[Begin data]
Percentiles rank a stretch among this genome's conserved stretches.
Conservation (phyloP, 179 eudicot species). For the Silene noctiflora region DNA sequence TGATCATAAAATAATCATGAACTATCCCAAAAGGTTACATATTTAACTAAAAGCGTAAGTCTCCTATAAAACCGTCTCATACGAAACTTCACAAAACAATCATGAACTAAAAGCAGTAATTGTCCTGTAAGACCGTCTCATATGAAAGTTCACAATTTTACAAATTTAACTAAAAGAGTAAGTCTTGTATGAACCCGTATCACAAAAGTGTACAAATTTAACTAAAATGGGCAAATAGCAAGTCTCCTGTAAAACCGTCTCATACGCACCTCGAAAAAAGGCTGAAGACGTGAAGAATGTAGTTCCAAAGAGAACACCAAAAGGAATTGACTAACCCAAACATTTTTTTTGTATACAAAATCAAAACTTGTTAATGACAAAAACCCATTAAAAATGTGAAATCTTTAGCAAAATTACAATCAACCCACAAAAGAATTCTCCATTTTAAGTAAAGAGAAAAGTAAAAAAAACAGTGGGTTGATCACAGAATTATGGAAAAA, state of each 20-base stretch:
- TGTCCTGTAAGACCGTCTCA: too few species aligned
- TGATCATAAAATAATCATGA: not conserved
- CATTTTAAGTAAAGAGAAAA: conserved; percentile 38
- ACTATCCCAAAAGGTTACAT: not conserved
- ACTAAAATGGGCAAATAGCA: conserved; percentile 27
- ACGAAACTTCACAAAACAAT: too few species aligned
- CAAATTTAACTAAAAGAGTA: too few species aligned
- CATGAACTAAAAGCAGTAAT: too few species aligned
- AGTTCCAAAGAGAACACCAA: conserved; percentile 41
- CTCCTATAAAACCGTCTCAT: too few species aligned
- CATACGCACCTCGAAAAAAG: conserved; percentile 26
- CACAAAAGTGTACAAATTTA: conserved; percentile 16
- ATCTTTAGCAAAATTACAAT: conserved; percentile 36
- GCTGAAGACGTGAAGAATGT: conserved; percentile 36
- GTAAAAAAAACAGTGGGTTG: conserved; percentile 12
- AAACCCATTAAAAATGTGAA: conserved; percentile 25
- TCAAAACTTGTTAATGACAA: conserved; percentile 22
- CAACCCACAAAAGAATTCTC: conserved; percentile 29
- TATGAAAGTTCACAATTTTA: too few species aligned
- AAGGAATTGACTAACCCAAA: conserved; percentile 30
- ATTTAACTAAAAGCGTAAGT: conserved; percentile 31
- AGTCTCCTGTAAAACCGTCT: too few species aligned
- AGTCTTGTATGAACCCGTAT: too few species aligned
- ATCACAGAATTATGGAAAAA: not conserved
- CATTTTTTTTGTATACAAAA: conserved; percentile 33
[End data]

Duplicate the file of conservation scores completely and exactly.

Percentiles rank a stretch among this genome's conserved stretches.
Conservation (phyloP, 179 eudicot species). For the Silene noctiflora region DNA sequence TGATCATAAAATAATCATGAACTATCCCAAAAGGTTACATATTTAACTAAAAGCGTAAGTCTCCTATAAAACCGTCTCATACGAAACTTCACAAAACAATCATGAACTAAAAGCAGTAATTGTCCTGTAAGACCGTCTCATATGAAAGTTCACAATTTTACAAATTTAACTAAAAGAGTAAGTCTTGTATGAACCCGTATCACAAAAGTGTACAAATTTAACTAAAATGGGCAAATAGCAAGTCTCCTGTAAAACCGTCTCATACGCACCTCGAAAAAAGGCTGAAGACGTGAAGAATGTAGTTCCAAAGAGAACACCAAAAGGAATTGACTAACCCAAACATTTTTTTTGTATACAAAATCAAAACTTGTTAATGACAAAAACCCATTAAAAATGTGAAATCTTTAGCAAAATTACAATCAACCCACAAAAGAATTCTCCATTTTAAGTAAAGAGAAAAGTAAAAAAAACAGTGGGTTGATCACAGAATTATGGAAAAA, state of each 20-base stretch:
- TGTCCTGTAAGACCGTCTCA: too few species aligned
- TGATCATAAAATAATCATGA: not conserved
- CATTTTAAGTAAAGAGAAAA: conserved; percentile 38
- ACTATCCCAAAAGGTTACAT: not conserved
- ACTAAAATGGGCAAATAGCA: conserved; percentile 27
- ACGAAACTTCACAAAACAAT: too few species aligned
- CAAATTTAACTAAAAGAGTA: too few species aligned
- CATGAACTAAAAGCAGTAAT: too few species aligned
- AGTTCCAAAGAGAACACCAA: conserved; percentile 41
- CTCCTATAAAACCGTCTCAT: too few species aligned
- CATACGCACCTCGAAAAAAG: conserved; percentile 26
- CACAAAAGTGTACAAATTTA: conserved; percentile 16
- ATCTTTAGCAAAATTACAAT: conserved; percentile 36
- GCTGAAGACGTGAAGAATGT: conserved; percentile 36
- GTAAAAAAAACAGTGGGTTG: conserved; percentile 12
- AAACCCATTAAAAATGTGAA: conserved; percentile 25
- TCAAAACTTGTTAATGACAA: conserved; percentile 22
- CAACCCACAAAAGAATTCTC: conserved; percentile 29
- TATGAAAGTTCACAATTTTA: too few species aligned
- AAGGAATTGACTAACCCAAA: conserved; percentile 30
- ATTTAACTAAAAGCGTAAGT: conserved; percentile 31
- AGTCTCCTGTAAAACCGTCT: too few species aligned
- AGTCTTGTATGAACCCGTAT: too few species aligned
- ATCACAGAATTATGGAAAAA: not conserved
- CATTTTTTTTGTATACAAAA: conserved; percentile 33